Talks on a rescue plan for Opel, the German subsidiary of ailing US carmaker General Motors, ended with many questions left unanswered.
GM subsidiary Opel's fate is still in the balance
The talks on Friday, March 6, at Chancellor Angela Merkel's office were called to discuss state aid for the GM offshoot, which reportedly needs 7 billion euros ($8.87 billion) to stay afloat.
After the meeting among General Motors Corp, its German subsidiary Adam Opel and government officials, the companies were asked to provide more information on a number of questions regarding Opel's business and plans to make the unit viable.
"We had an open, good and constructive conversation with the General Motors management," said Economic Minister Karl-Theodor zu Guttenberg after the hour-long meeting. "But there were many issues that still need to be cleared up."
GM Europe President and Opel Supervisory Board Chief, Carl-Peter Forster, meanwhile stressed that GM and Opel would do everything to get the government the information they requested regarding restructuring plans at Opel.
Nonetheless, the German government will not decide for several weeks about possible state aid for the troubled car maker, a spokesman said.
"Talks will last several more weeks," said Ulrich Wilhelm. "Both sides note that there are still a lot of unanswered questions."
Also taking part in Friday's meeting along with zu Guttenberg and Forster were Chancellery Chief of Staff Thomas de Maiziere, top finance ministry official Joerg Asmussen, GM Chief Operating Officer Fritz Henderson and Opel chief executive Hans Demant.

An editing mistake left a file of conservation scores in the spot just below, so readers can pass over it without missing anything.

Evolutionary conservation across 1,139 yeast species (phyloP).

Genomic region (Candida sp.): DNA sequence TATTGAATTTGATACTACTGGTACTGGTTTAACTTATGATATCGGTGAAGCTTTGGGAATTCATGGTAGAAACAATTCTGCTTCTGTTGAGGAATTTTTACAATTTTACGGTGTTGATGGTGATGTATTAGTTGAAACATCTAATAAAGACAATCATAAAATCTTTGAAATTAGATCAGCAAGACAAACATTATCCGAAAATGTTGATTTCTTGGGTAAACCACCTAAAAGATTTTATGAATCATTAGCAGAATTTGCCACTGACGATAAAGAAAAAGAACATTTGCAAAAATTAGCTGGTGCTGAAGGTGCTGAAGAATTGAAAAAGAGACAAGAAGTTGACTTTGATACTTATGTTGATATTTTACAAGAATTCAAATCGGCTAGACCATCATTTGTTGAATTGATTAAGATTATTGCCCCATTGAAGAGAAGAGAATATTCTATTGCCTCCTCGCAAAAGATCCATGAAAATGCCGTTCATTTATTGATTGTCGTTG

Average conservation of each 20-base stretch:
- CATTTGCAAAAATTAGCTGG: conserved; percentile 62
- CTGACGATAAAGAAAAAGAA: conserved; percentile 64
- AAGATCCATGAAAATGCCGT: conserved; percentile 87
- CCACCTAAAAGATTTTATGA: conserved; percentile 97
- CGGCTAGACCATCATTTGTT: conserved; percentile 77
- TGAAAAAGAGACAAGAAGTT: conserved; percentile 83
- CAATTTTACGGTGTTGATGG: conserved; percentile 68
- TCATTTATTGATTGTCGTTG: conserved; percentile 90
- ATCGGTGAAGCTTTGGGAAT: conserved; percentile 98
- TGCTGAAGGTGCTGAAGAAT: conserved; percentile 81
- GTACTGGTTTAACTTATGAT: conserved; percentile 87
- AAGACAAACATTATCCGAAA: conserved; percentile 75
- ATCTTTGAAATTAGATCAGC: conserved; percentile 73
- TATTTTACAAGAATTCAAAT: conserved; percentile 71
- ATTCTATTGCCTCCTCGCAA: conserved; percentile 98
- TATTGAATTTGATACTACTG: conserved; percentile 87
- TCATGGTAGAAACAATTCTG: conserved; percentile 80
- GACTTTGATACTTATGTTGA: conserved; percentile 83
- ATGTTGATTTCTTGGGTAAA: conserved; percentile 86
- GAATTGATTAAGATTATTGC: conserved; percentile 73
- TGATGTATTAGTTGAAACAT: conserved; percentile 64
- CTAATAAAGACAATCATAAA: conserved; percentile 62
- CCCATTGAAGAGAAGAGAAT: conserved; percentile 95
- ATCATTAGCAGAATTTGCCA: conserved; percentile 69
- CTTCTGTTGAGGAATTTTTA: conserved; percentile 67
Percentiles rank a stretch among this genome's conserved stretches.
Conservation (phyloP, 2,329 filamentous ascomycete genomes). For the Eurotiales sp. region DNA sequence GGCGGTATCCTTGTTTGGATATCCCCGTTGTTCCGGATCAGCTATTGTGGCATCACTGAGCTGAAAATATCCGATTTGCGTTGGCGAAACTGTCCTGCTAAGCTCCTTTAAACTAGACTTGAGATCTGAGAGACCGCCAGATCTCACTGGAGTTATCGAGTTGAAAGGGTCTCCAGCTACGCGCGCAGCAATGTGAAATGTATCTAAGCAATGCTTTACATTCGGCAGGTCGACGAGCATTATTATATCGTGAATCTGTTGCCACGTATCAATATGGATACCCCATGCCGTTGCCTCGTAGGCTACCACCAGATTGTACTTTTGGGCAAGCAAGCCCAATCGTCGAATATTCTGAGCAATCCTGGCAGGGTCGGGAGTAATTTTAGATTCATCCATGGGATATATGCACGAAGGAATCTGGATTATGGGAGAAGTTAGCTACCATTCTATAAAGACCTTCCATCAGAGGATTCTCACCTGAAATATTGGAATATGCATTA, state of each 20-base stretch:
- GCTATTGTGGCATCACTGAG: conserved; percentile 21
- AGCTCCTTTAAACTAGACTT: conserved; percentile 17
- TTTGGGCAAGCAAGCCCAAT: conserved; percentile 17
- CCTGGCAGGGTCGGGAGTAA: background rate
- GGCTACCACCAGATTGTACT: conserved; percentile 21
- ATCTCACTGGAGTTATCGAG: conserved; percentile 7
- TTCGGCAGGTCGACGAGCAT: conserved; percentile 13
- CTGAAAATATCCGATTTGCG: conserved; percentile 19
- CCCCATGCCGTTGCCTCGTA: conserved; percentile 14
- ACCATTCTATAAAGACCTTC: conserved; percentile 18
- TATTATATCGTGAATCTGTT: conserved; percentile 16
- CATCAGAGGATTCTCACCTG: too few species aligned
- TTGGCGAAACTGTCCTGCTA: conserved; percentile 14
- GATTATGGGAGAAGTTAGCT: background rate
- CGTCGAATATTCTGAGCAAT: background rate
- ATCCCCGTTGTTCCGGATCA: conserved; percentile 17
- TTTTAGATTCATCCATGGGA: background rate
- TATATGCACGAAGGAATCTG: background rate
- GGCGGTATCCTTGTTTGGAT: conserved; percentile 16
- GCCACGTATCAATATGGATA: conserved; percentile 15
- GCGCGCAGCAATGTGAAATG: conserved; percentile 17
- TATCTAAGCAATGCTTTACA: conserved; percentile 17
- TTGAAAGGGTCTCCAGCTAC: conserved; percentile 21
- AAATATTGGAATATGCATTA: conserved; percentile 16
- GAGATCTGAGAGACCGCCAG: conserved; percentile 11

Many Opel employees are hoping for survival by leaving GM
Chancellor Angela Merkel called the meeting in the capital to discuss a possible government rescue. Merkel has been unhappy with the slow pace of the rescue efforts.
The meeting came after government politicians reiterated their support for Opel.
But German Finance Minster Peer Steinbrueck, as well as other politicians, said details in the rescue plan presented this week by Opel insufficient to warrant receiving a federal bail out.
Guttenberg agreed that Opel would have to present a plan ensuring its future before the government would provide it with funding.
"We need a company that is going to survive in the market not just for four or five months, but one that has long-term perspective," he said, adding that he would travel to the United States in mid-March to conduct talks with GM leaders as well as US government.
Steinmeier: Opel task force
Foreign Minister Frank-Walter Steinmeier, who is running for the Social Democratic Party against Merkel for the chancellorship in September, suggested federal and state government officials as well business leaders form a task force to determine ways to ensure Opel's survival, according to a report in Friday's Handelsblatt.
One possibility floated by Hesse state Premier Roland Koch was to fund an Opel-Vauxhall company based in Germany and independent of GM with up to 5 billion euros ($6.27 billion), Koch wrote in a Handelsblatt op-ed.
The government can't afford to throw a line to every struggling company, experts said
Experts, however, warned of providing government funds to struggling companies. The Munich-based Ifo Institute said Opel was the tip of the bail-out iceberg and that the government would not be able to rescue every company that requests aid.
"The state cannot comply with every request because it does not have enough money to," the institute said.
GM has requested a total of 3.3 billion euros from the European countries where it has factories and said it would be forced to lay off thousands of European employees regardless of whether it receives the money.
A German parliamentary committee has also said it plans to address the auto crisis by inviting Forster as well as the head of the IG Metall trade union to testify at its next meeting, according to the economics committee spokeswoman Ulla Loetzer.